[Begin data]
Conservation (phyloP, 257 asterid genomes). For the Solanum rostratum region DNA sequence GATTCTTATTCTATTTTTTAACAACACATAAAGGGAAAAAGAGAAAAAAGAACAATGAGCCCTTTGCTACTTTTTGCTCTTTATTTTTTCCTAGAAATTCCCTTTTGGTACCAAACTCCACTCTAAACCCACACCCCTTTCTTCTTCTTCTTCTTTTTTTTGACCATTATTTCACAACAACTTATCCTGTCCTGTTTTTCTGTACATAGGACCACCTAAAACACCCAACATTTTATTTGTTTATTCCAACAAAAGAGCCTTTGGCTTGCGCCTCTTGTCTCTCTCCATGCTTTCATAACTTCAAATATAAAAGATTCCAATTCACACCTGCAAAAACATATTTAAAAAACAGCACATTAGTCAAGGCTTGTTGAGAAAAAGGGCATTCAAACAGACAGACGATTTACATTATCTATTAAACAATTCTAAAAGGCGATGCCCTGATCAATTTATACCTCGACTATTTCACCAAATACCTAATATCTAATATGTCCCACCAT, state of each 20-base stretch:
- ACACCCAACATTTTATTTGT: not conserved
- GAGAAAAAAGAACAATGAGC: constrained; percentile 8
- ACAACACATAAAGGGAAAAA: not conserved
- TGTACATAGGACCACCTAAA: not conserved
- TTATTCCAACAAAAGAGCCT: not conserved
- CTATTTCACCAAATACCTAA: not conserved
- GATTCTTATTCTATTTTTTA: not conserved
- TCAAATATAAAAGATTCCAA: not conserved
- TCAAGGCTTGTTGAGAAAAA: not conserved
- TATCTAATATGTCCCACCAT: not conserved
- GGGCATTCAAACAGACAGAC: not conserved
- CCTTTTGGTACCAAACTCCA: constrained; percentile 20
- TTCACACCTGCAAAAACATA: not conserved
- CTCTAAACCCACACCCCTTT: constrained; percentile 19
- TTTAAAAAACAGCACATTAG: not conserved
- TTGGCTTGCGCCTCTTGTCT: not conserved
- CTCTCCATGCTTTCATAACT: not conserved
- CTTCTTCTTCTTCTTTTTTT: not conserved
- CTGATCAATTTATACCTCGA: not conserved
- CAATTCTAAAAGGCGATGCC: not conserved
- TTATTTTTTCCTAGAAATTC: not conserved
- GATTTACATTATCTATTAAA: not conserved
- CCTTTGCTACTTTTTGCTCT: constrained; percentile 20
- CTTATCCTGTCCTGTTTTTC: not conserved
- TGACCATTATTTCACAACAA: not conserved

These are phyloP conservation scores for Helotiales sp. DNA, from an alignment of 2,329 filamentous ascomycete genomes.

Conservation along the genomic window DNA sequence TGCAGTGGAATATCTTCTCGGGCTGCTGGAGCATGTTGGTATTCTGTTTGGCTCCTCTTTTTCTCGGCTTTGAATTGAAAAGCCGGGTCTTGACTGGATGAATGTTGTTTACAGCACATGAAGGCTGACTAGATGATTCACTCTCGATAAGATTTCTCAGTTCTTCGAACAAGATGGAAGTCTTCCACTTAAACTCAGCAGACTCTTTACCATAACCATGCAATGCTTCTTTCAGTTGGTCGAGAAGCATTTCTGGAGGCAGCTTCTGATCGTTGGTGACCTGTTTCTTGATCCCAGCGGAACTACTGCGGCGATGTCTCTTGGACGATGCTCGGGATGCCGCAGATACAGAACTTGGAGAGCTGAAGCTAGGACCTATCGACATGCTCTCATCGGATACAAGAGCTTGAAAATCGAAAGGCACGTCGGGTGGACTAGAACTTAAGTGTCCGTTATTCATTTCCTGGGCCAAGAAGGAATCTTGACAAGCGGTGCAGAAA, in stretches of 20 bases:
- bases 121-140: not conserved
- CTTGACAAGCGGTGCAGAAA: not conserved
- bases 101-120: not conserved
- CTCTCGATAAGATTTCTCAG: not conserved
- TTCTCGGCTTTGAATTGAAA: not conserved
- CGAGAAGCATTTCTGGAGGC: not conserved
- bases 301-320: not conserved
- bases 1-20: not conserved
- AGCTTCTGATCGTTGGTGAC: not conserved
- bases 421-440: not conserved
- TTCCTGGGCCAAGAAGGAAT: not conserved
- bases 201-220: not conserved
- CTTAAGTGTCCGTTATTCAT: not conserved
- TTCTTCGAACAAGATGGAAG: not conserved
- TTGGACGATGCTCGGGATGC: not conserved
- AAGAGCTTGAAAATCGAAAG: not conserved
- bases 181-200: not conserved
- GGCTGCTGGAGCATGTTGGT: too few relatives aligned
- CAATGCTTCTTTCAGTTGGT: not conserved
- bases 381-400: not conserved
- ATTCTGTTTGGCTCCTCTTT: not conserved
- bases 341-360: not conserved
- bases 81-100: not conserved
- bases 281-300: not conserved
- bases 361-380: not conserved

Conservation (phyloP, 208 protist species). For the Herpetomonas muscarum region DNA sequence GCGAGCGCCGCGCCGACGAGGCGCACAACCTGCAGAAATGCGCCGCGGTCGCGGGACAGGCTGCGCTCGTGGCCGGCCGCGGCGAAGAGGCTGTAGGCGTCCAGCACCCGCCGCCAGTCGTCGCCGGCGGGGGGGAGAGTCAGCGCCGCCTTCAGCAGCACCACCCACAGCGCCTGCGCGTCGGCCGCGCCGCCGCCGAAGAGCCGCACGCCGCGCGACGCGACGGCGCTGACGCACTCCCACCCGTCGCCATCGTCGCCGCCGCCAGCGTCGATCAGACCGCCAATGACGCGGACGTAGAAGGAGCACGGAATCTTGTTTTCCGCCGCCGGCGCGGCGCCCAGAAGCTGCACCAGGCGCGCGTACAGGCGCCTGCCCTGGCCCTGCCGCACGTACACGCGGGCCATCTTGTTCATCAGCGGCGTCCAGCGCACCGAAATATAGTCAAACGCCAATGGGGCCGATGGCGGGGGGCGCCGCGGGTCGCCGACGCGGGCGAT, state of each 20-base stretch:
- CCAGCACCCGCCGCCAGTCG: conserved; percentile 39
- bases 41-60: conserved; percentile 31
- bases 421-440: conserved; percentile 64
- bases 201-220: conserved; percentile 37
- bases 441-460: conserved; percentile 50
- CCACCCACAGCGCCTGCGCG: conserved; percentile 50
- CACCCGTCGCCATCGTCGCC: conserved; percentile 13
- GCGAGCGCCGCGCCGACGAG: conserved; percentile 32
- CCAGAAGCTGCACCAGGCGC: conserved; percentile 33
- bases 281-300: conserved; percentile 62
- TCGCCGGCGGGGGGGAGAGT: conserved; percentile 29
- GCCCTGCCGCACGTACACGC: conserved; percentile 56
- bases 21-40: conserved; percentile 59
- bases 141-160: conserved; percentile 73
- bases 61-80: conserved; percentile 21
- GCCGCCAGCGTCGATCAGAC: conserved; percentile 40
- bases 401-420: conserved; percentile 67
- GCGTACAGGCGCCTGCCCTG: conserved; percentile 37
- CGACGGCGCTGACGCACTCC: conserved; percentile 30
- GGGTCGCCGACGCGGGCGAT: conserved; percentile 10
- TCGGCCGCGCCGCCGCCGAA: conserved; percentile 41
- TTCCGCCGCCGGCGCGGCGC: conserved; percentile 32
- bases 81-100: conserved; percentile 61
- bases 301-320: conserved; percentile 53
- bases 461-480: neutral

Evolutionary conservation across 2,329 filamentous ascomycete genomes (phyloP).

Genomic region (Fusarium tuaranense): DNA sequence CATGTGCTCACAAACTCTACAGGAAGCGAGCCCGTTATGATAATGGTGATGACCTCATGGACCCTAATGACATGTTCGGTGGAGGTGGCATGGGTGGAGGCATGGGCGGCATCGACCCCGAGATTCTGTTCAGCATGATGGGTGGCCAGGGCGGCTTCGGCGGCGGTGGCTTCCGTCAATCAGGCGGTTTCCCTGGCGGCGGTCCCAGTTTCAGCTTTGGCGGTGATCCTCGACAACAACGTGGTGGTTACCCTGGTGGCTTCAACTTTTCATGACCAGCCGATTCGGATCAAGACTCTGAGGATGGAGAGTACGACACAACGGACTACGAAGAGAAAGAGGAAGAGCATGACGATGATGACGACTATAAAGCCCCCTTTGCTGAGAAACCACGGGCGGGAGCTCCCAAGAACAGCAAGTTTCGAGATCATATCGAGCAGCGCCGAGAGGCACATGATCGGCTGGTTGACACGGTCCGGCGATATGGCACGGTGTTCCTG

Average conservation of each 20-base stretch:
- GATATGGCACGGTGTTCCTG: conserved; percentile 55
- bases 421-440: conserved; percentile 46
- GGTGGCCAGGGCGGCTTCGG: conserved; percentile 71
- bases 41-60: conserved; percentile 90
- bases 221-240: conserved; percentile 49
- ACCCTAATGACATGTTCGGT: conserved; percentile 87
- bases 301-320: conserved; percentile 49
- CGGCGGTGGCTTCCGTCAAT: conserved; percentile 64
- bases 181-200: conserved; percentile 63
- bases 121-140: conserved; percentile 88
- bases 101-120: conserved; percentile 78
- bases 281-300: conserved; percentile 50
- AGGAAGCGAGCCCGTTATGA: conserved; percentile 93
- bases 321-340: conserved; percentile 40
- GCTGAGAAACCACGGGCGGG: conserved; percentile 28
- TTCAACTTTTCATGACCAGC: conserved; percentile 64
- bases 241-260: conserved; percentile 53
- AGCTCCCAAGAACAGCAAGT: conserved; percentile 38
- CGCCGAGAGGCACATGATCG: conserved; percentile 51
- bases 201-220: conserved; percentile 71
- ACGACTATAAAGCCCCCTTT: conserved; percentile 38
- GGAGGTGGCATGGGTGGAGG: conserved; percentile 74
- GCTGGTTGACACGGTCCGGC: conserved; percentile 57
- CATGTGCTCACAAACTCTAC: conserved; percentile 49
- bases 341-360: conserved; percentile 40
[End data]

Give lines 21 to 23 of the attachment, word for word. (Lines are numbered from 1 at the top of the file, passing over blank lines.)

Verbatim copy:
- CAATTCTAAAAGGCGATGCC: not conserved
- TTATTTTTTCCTAGAAATTC: not conserved
- GATTTACATTATCTATTAAA: not conserved